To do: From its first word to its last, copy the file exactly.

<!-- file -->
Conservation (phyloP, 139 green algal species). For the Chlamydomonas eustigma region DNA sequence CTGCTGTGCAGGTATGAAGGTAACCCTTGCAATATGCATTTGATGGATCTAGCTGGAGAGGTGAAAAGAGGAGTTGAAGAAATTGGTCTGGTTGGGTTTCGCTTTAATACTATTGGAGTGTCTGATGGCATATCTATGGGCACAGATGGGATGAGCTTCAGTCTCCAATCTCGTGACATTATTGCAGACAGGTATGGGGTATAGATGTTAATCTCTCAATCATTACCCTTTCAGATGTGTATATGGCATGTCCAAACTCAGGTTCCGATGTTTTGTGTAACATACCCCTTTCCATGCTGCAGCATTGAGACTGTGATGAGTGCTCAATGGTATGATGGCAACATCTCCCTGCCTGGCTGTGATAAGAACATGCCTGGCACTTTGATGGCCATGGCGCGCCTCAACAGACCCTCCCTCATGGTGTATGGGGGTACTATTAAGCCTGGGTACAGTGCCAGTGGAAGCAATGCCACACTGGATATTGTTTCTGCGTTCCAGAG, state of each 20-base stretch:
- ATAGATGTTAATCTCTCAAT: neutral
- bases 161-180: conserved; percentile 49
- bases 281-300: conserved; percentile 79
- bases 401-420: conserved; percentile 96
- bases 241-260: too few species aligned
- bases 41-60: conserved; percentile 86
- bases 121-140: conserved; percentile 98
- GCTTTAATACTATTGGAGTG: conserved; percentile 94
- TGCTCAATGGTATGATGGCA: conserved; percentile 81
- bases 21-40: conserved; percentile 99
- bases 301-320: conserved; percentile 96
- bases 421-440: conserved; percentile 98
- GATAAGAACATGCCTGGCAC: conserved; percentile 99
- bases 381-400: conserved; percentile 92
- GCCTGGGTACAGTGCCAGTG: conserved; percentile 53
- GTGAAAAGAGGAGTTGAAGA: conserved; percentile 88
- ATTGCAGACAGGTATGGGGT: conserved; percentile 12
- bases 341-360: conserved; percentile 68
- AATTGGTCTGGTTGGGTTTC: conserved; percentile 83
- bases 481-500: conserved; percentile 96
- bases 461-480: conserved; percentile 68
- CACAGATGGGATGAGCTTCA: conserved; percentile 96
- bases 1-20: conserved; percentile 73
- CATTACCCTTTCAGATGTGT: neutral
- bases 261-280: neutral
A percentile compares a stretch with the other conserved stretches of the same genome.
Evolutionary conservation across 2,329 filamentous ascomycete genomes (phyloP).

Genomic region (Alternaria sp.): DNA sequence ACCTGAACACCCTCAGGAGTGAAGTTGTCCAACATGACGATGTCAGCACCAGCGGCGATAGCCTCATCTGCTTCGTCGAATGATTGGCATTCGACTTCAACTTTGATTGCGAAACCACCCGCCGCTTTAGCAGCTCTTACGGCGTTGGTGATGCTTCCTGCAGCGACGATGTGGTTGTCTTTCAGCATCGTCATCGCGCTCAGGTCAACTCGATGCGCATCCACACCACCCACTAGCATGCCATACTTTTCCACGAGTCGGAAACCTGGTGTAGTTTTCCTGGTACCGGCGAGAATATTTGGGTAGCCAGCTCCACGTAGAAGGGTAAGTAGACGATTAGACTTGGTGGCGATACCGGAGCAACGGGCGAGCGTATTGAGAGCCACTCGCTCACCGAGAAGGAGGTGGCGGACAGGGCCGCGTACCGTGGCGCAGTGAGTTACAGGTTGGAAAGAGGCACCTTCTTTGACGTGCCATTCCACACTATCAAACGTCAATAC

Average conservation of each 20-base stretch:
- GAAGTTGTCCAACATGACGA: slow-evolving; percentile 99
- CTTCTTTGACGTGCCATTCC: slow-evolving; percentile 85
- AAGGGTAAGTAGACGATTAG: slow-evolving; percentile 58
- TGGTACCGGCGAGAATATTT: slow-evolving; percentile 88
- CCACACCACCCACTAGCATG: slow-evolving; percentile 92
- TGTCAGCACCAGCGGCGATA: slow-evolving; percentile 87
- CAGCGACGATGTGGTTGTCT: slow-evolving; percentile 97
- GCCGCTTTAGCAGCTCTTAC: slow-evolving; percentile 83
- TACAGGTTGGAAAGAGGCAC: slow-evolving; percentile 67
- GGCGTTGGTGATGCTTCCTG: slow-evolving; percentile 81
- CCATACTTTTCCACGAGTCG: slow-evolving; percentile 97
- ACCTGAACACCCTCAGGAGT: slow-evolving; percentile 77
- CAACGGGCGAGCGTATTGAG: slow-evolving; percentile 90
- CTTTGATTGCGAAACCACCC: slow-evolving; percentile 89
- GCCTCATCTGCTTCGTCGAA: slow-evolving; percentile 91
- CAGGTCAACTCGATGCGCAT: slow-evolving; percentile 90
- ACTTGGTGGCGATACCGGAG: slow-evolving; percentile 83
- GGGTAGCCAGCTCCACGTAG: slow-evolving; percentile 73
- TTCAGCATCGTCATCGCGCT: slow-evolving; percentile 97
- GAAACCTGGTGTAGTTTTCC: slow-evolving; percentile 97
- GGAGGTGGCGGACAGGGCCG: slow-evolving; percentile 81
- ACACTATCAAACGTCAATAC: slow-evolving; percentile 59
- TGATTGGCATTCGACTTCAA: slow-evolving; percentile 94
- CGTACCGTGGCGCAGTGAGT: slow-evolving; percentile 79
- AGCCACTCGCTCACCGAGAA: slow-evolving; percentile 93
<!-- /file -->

Conservation (phyloP, 139 green algal species). For the Chlamydomonas eustigma region DNA sequence CTGCTGTGCAGGTATGAAGGTAACCCTTGCAATATGCATTTGATGGATCTAGCTGGAGAGGTGAAAAGAGGAGTTGAAGAAATTGGTCTGGTTGGGTTTCGCTTTAATACTATTGGAGTGTCTGATGGCATATCTATGGGCACAGATGGGATGAGCTTCAGTCTCCAATCTCGTGACATTATTGCAGACAGGTATGGGGTATAGATGTTAATCTCTCAATCATTACCCTTTCAGATGTGTATATGGCATGTCCAAACTCAGGTTCCGATGTTTTGTGTAACATACCCCTTTCCATGCTGCAGCATTGAGACTGTGATGAGTGCTCAATGGTATGATGGCAACATCTCCCTGCCTGGCTGTGATAAGAACATGCCTGGCACTTTGATGGCCATGGCGCGCCTCAACAGACCCTCCCTCATGGTGTATGGGGGTACTATTAAGCCTGGGTACAGTGCCAGTGGAAGCAATGCCACACTGGATATTGTTTCTGCGTTCCAGAG, state of each 20-base stretch:
- ATAGATGTTAATCTCTCAAT: neutral
- bases 161-180: conserved; percentile 49
- bases 281-300: conserved; percentile 79
- bases 401-420: conserved; percentile 96
- bases 241-260: too few species aligned
- bases 41-60: conserved; percentile 86
- bases 121-140: conserved; percentile 98
- GCTTTAATACTATTGGAGTG: conserved; percentile 94
- TGCTCAATGGTATGATGGCA: conserved; percentile 81
- bases 21-40: conserved; percentile 99
- bases 301-320: conserved; percentile 96
- bases 421-440: conserved; percentile 98
- GATAAGAACATGCCTGGCAC: conserved; percentile 99
- bases 381-400: conserved; percentile 92
- GCCTGGGTACAGTGCCAGTG: conserved; percentile 53
- GTGAAAAGAGGAGTTGAAGA: conserved; percentile 88
- ATTGCAGACAGGTATGGGGT: conserved; percentile 12
- bases 341-360: conserved; percentile 68
- AATTGGTCTGGTTGGGTTTC: conserved; percentile 83
- bases 481-500: conserved; percentile 96
- bases 461-480: conserved; percentile 68
- CACAGATGGGATGAGCTTCA: conserved; percentile 96
- bases 1-20: conserved; percentile 73
- CATTACCCTTTCAGATGTGT: neutral
- bases 261-280: neutral
A percentile compares a stretch with the other conserved stretches of the same genome.
Evolutionary conservation across 2,329 filamentous ascomycete genomes (phyloP).

Genomic region (Alternaria sp.): DNA sequence ACCTGAACACCCTCAGGAGTGAAGTTGTCCAACATGACGATGTCAGCACCAGCGGCGATAGCCTCATCTGCTTCGTCGAATGATTGGCATTCGACTTCAACTTTGATTGCGAAACCACCCGCCGCTTTAGCAGCTCTTACGGCGTTGGTGATGCTTCCTGCAGCGACGATGTGGTTGTCTTTCAGCATCGTCATCGCGCTCAGGTCAACTCGATGCGCATCCACACCACCCACTAGCATGCCATACTTTTCCACGAGTCGGAAACCTGGTGTAGTTTTCCTGGTACCGGCGAGAATATTTGGGTAGCCAGCTCCACGTAGAAGGGTAAGTAGACGATTAGACTTGGTGGCGATACCGGAGCAACGGGCGAGCGTATTGAGAGCCACTCGCTCACCGAGAAGGAGGTGGCGGACAGGGCCGCGTACCGTGGCGCAGTGAGTTACAGGTTGGAAAGAGGCACCTTCTTTGACGTGCCATTCCACACTATCAAACGTCAATAC

Average conservation of each 20-base stretch:
- GAAGTTGTCCAACATGACGA: slow-evolving; percentile 99
- CTTCTTTGACGTGCCATTCC: slow-evolving; percentile 85
- AAGGGTAAGTAGACGATTAG: slow-evolving; percentile 58
- TGGTACCGGCGAGAATATTT: slow-evolving; percentile 88
- CCACACCACCCACTAGCATG: slow-evolving; percentile 92
- TGTCAGCACCAGCGGCGATA: slow-evolving; percentile 87
- CAGCGACGATGTGGTTGTCT: slow-evolving; percentile 97
- GCCGCTTTAGCAGCTCTTAC: slow-evolving; percentile 83
- TACAGGTTGGAAAGAGGCAC: slow-evolving; percentile 67
- GGCGTTGGTGATGCTTCCTG: slow-evolving; percentile 81
- CCATACTTTTCCACGAGTCG: slow-evolving; percentile 97
- ACCTGAACACCCTCAGGAGT: slow-evolving; percentile 77
- CAACGGGCGAGCGTATTGAG: slow-evolving; percentile 90
- CTTTGATTGCGAAACCACCC: slow-evolving; percentile 89
- GCCTCATCTGCTTCGTCGAA: slow-evolving; percentile 91
- CAGGTCAACTCGATGCGCAT: slow-evolving; percentile 90
- ACTTGGTGGCGATACCGGAG: slow-evolving; percentile 83
- GGGTAGCCAGCTCCACGTAG: slow-evolving; percentile 73
- TTCAGCATCGTCATCGCGCT: slow-evolving; percentile 97
- GAAACCTGGTGTAGTTTTCC: slow-evolving; percentile 97
- GGAGGTGGCGGACAGGGCCG: slow-evolving; percentile 81
- ACACTATCAAACGTCAATAC: slow-evolving; percentile 59
- TGATTGGCATTCGACTTCAA: slow-evolving; percentile 94
- CGTACCGTGGCGCAGTGAGT: slow-evolving; percentile 79
- AGCCACTCGCTCACCGAGAA: slow-evolving; percentile 93